If the West decides to arm Libya’s disorganized rebel forces, they will have to deploy trainers on the ground and not merely deliver crates of weapons, former US officers and officials said.
With opposition forces in a panicky retreat in the face of tank and artillery fire from Libyan leader Muammar Qaddafi’s troops, the US and its allies are weighing arming the rebels to back up an air campaign already under way.
The opposition lacks anti-tank weapons, radios and other basics, but above all the disjointed, chaotic force needs some rudimentary training, experts said on Wednesday.
Just providing equipment without instruction would mean “a lot of money that would be wasted,” said Dakota Wood, a retired Marine officer and senior fellow at the Center for Strategic and Budgetary Assessments.
“It isn’t just the weapons that make the force effective, it’s the skill with which the weapons are employed,” Wood said.
Even a modest training effort requires spies and special forces’ units working with the rebels, to ensure the guns and ammunition are put to good use and to prevent Islamist militants from hijacking the opposition.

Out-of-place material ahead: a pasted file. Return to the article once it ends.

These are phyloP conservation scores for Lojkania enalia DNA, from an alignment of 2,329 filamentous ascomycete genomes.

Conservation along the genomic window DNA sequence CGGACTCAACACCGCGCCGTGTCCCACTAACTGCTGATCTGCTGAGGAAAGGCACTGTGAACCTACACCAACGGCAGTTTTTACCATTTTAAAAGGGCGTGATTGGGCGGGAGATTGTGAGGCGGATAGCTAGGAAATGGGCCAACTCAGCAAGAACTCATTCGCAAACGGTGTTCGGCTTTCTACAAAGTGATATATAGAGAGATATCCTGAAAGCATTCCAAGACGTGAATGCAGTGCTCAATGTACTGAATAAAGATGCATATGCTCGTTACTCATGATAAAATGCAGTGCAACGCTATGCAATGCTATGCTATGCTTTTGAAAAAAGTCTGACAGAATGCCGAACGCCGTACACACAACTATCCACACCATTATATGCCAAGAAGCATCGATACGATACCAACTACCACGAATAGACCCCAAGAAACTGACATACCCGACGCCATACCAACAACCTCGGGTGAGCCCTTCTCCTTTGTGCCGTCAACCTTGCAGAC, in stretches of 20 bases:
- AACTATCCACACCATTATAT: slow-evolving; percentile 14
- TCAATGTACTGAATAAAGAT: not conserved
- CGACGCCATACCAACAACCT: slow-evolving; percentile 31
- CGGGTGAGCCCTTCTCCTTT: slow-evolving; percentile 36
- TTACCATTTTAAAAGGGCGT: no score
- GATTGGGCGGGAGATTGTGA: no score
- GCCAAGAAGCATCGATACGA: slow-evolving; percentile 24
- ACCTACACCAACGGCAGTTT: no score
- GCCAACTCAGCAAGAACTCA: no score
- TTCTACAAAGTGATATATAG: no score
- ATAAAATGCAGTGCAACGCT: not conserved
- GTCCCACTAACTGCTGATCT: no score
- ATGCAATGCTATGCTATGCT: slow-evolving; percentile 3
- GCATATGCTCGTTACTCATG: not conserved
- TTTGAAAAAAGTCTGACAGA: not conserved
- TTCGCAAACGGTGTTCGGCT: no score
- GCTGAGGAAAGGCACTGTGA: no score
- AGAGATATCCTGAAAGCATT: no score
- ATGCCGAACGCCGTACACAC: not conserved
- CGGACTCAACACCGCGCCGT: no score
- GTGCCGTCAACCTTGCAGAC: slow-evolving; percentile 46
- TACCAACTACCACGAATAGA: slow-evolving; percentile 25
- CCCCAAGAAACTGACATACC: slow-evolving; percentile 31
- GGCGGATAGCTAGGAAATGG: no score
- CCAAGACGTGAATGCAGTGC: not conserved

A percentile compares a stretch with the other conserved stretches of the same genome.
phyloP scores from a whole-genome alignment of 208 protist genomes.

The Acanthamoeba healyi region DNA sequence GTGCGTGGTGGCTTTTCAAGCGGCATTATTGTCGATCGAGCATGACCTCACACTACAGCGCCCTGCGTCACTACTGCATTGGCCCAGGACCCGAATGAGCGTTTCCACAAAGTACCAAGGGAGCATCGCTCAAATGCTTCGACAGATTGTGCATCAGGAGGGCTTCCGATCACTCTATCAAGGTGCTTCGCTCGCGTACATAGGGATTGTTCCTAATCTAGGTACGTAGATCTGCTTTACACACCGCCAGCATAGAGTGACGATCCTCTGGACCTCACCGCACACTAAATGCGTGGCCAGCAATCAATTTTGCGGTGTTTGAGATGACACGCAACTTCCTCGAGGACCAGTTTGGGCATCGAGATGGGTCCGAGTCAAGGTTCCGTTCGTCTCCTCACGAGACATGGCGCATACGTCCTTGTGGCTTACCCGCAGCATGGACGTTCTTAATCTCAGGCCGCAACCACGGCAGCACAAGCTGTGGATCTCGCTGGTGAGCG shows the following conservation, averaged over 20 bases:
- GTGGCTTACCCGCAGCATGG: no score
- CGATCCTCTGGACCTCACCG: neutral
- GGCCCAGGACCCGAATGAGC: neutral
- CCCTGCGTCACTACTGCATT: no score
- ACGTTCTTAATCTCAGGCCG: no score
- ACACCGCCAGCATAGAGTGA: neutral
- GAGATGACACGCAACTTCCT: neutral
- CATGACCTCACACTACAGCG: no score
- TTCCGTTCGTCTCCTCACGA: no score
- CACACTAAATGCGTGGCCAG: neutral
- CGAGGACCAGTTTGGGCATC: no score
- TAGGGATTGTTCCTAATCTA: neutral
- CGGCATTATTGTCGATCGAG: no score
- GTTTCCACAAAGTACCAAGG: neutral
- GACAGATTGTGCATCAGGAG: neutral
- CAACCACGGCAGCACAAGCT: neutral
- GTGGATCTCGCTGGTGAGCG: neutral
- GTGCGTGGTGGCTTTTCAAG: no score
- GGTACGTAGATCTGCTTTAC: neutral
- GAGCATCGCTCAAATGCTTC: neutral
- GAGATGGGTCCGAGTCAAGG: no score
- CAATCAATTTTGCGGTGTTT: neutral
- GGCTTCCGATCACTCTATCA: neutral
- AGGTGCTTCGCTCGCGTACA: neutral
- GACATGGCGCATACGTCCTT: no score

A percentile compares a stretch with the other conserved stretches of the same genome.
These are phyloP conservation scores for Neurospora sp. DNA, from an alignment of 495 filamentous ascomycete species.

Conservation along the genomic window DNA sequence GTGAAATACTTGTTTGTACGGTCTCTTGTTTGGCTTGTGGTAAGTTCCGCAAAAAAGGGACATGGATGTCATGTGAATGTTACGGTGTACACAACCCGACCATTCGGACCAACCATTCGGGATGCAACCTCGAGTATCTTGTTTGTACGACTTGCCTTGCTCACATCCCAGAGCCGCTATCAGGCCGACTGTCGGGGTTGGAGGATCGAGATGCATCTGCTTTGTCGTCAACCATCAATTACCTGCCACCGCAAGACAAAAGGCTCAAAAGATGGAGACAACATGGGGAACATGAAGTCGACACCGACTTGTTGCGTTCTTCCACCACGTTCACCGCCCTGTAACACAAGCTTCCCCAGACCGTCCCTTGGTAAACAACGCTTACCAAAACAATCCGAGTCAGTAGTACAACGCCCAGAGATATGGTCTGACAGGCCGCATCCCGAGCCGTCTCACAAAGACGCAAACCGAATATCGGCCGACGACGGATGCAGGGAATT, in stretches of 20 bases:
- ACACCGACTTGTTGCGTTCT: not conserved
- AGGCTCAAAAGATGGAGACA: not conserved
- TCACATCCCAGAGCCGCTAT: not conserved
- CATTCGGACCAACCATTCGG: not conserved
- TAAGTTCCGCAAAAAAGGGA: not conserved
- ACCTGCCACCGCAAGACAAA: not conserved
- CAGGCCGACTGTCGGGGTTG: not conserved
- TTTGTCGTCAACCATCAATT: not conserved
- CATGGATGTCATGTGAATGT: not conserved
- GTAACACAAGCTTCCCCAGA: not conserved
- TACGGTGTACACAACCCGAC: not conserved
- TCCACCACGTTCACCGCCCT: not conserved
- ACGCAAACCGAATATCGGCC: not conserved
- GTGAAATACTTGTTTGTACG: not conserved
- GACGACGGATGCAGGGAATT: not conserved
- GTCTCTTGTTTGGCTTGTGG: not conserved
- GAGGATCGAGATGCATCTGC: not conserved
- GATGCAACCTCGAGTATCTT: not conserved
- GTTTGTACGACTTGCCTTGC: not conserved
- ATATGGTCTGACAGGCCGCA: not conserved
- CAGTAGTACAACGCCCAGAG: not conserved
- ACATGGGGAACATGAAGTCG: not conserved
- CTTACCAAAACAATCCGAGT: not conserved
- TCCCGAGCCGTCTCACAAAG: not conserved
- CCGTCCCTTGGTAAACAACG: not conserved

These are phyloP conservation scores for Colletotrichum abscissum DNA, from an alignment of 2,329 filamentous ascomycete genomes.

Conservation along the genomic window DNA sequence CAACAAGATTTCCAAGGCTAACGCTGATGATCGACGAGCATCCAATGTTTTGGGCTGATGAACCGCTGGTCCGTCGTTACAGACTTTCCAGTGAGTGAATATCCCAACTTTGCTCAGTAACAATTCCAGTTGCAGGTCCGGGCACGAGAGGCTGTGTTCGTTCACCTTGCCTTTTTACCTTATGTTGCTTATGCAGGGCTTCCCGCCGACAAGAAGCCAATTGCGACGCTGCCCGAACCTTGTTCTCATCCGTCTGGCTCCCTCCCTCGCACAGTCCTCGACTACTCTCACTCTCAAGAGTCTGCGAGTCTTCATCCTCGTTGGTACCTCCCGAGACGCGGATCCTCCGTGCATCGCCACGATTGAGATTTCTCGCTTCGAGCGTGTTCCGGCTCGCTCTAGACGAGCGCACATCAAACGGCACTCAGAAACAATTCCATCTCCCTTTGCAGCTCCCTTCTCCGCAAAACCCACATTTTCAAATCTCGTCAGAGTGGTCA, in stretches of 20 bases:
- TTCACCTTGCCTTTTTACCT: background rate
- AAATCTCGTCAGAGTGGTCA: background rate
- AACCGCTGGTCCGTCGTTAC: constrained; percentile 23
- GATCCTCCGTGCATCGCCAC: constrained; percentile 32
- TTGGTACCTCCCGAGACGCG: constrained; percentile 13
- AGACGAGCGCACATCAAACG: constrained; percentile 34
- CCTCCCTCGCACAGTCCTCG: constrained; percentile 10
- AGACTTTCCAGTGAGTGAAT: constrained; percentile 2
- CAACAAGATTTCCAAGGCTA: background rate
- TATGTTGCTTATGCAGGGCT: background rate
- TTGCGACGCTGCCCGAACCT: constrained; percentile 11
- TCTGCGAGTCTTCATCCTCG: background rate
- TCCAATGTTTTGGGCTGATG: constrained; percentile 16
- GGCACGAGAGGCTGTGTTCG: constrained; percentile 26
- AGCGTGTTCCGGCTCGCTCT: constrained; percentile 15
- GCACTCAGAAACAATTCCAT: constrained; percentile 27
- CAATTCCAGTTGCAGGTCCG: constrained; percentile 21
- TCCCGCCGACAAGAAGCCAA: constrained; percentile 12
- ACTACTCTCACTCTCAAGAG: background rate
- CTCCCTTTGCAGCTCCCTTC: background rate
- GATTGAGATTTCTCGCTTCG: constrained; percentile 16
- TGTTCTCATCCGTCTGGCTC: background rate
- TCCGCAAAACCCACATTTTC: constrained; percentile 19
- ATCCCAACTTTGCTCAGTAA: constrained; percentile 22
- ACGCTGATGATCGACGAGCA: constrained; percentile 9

“To move down this road, you got to put people on the ground. This would mean some combination of special operations or intelligence folks,” said Seth Jones, who worked as an adviser to special operations forces in Afghanistan.
It could take weeks and even months to turn the rag-tag rebels into a genuine fighting force capable of holding ground and coordinating firepower with troop movements, according to Wood.
“They’re certainly willing, but you’re starting from a very low baseline, almost non-existent in terms of the professional use of arms,” Wood said. “And using that very low starting point, it would take many weeks I think to put together something even minimally effective.”
Washington, however, may decide to provide less sophisticated weapons to begin with to “wait to see how this goes,” Jones said.
“Some of these rebel groups are not particularly friendly to the United States,” he said.